2021 Q4

I hope everyone has had a good start to the year. Mine started with a bout of Omicron. I was patient zero in our household and then we went 6 for 6. Nothing serious but it did put me on my back foot to start the year…thus you are receiving this a few weeks later than we’d like. We appreciate your patience.

2021 was an interesting year for the stock market. The major stock indexes logged yet another double-digit year of growth. There were reasons for the markets to be optimistic. Corporate earnings were good, consumer demand was up, unemployment was low, money was loose, and the economy posted strong enough GDP numbers to bring us back to the long-term trendline of economic growth. These factors are all tailwinds for stocks and 2021 proved to be a good year for many companies.

A good year for many but not a good year for all

For some time now though, we have noticed disparity in different parts of the market. In some places, like traditional growth, valuations are high but not obscenely so. In other places, valuations appear to be reasonable. There are also areas of the market that have been downright speculative. In our 2021 Q2 commentary, we pointed to the speculative behavior occurring in certain areas of the market: SPAC’s, meme stocks, crypto-currency, FinTech, innovative tech, and non-profitable tech. These areas of the markets had received huge inflows of capital since the pandemic which had driven the price of many companies to lofty levels. About halfway through 2021 though, the gains started to reverse. By the end of the year, roughly 40% of the companies in the Nasdaq index had a share price that was 50% lower than their 52-week high.

The chart below has some notable names that experienced heavy losses in 2021. If I had continued this chart into 2022, it looks worse, but need something to talk about next quarter.

At the surface level of the market, this was barely noticeable. In fact, the Nasdaq 100 continued a steady upward climb through the end of the year. That begs the question, how is it possible that almost half the companies in an index can drop by 50% and yet that index still goes up in price?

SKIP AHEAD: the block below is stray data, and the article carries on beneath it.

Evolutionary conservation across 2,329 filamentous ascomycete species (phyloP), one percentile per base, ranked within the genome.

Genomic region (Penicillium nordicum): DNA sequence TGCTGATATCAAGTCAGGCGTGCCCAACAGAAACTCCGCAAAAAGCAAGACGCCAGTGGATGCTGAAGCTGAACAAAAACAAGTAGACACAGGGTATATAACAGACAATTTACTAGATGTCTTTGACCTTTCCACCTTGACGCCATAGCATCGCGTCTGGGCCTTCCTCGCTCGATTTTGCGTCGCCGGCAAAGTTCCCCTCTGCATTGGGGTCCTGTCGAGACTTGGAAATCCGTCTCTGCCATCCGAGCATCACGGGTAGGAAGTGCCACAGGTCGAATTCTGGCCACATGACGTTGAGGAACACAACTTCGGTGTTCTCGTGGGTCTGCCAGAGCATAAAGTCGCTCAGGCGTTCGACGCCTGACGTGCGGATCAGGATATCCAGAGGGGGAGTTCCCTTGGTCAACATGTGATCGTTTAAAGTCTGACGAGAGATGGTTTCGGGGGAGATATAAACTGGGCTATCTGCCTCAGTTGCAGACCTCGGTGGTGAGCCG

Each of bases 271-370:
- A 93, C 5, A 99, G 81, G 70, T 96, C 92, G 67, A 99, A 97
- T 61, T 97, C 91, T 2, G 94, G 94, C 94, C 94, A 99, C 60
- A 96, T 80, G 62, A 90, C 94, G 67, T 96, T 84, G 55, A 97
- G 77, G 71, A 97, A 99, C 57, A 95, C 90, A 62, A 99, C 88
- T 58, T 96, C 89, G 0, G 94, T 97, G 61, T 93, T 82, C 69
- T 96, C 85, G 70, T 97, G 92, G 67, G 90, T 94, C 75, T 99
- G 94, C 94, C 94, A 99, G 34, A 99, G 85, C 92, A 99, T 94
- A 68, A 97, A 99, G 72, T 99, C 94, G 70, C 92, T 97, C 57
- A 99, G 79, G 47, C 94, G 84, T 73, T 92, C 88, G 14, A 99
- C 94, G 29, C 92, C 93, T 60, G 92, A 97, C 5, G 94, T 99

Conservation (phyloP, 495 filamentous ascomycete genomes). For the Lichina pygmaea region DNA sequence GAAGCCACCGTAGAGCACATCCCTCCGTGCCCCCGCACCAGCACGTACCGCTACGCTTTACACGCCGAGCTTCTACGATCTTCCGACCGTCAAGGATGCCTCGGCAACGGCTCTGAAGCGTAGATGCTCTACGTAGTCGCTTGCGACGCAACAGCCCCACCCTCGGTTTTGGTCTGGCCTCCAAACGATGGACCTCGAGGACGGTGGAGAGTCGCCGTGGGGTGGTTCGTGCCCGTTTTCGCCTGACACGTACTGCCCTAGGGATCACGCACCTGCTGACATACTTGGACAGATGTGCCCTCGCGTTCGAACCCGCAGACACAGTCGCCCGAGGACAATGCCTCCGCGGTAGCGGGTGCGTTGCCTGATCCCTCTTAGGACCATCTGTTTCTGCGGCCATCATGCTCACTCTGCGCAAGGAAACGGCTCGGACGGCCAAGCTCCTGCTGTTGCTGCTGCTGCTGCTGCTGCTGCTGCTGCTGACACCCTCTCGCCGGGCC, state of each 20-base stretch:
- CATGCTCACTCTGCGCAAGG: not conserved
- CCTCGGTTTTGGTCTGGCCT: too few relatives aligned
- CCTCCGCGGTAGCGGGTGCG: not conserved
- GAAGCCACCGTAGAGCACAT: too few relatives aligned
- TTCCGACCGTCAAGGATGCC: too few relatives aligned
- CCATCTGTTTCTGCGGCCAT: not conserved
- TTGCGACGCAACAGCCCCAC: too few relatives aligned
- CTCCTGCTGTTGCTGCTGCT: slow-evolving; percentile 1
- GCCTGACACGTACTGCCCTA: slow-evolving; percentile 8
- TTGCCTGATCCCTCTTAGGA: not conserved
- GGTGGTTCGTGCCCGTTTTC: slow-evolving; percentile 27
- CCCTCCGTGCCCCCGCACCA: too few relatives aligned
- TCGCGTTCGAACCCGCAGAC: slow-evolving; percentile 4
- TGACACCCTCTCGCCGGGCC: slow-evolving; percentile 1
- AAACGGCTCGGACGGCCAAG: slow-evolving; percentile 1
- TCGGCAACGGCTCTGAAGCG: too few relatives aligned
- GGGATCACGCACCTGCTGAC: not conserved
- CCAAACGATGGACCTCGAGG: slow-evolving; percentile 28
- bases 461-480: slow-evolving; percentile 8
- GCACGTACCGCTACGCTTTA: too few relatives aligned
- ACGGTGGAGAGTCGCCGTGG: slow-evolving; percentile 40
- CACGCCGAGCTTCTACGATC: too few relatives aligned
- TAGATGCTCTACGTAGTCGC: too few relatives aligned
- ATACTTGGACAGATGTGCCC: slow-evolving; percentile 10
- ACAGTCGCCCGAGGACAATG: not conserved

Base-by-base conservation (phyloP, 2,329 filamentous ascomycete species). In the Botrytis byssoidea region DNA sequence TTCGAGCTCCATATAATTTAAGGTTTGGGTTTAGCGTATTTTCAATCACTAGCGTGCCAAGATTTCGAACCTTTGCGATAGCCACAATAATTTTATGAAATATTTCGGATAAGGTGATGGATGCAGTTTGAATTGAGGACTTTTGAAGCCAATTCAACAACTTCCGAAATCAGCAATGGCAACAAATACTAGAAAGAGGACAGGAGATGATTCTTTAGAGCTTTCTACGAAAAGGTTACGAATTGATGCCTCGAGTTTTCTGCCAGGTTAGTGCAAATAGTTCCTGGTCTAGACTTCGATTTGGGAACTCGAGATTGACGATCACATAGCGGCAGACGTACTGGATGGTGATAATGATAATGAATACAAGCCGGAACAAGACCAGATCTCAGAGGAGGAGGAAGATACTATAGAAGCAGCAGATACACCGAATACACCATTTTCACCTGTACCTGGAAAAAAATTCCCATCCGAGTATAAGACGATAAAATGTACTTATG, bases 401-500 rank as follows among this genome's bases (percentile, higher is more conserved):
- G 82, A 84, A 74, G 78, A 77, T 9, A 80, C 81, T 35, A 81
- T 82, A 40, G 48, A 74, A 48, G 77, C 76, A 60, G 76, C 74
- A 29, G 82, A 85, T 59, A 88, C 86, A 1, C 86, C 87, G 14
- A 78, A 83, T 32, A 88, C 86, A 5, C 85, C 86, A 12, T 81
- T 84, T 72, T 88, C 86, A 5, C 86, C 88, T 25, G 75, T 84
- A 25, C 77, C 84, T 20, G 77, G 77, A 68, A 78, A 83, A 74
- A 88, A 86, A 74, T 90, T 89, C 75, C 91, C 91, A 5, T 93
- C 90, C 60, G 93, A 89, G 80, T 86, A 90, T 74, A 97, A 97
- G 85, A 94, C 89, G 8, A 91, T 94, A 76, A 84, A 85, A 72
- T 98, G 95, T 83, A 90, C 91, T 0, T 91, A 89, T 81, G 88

The answer: Big Tech. With their earnings perceived to be destined to grow forever, capitalism and passive fund flows have rewarded the Big Tech companies handsomely. Google, Facebook, Microsoft, Amazon, Apple and Tesla have now grown to the point where they make up 45% of the total value of the Nasdaq 100. 6 companies = almost 50% of the market. They are so big that their combined market capitalization is twice the Gross Domestic Product of every country in the world, excluding the US and China. They’re big. Really, really big. Historically big. Andre the Giant big. The performance of these 6 stocks heavily influences the direction of the index, nearly to the point of domination. If they are performing well, a lot of other securities in the index can be performing poorly and you won’t notice it on the surface.  That is exactly what happened in the latter half of 2021. Big Tech was stable, other areas…not so much.

The chart below shows % drop-off from the highest price of several Ark Invest Funds. Ark managers focus on investing in what they believe to be life transforming innovations. Their funds are a good proxy for the types of companies who had their share price drop in 2021. They performed excellently the last few years and, arguably, for good reason. Many of these companies have extraordinary ideas and extraordinary products. They may very well may change the way we interact with the world. Areas such as FinTech, robotics, genome science, biotechnology, and the metaverse to name a few, all have the potential to deeply affect the way we live and interact with one another.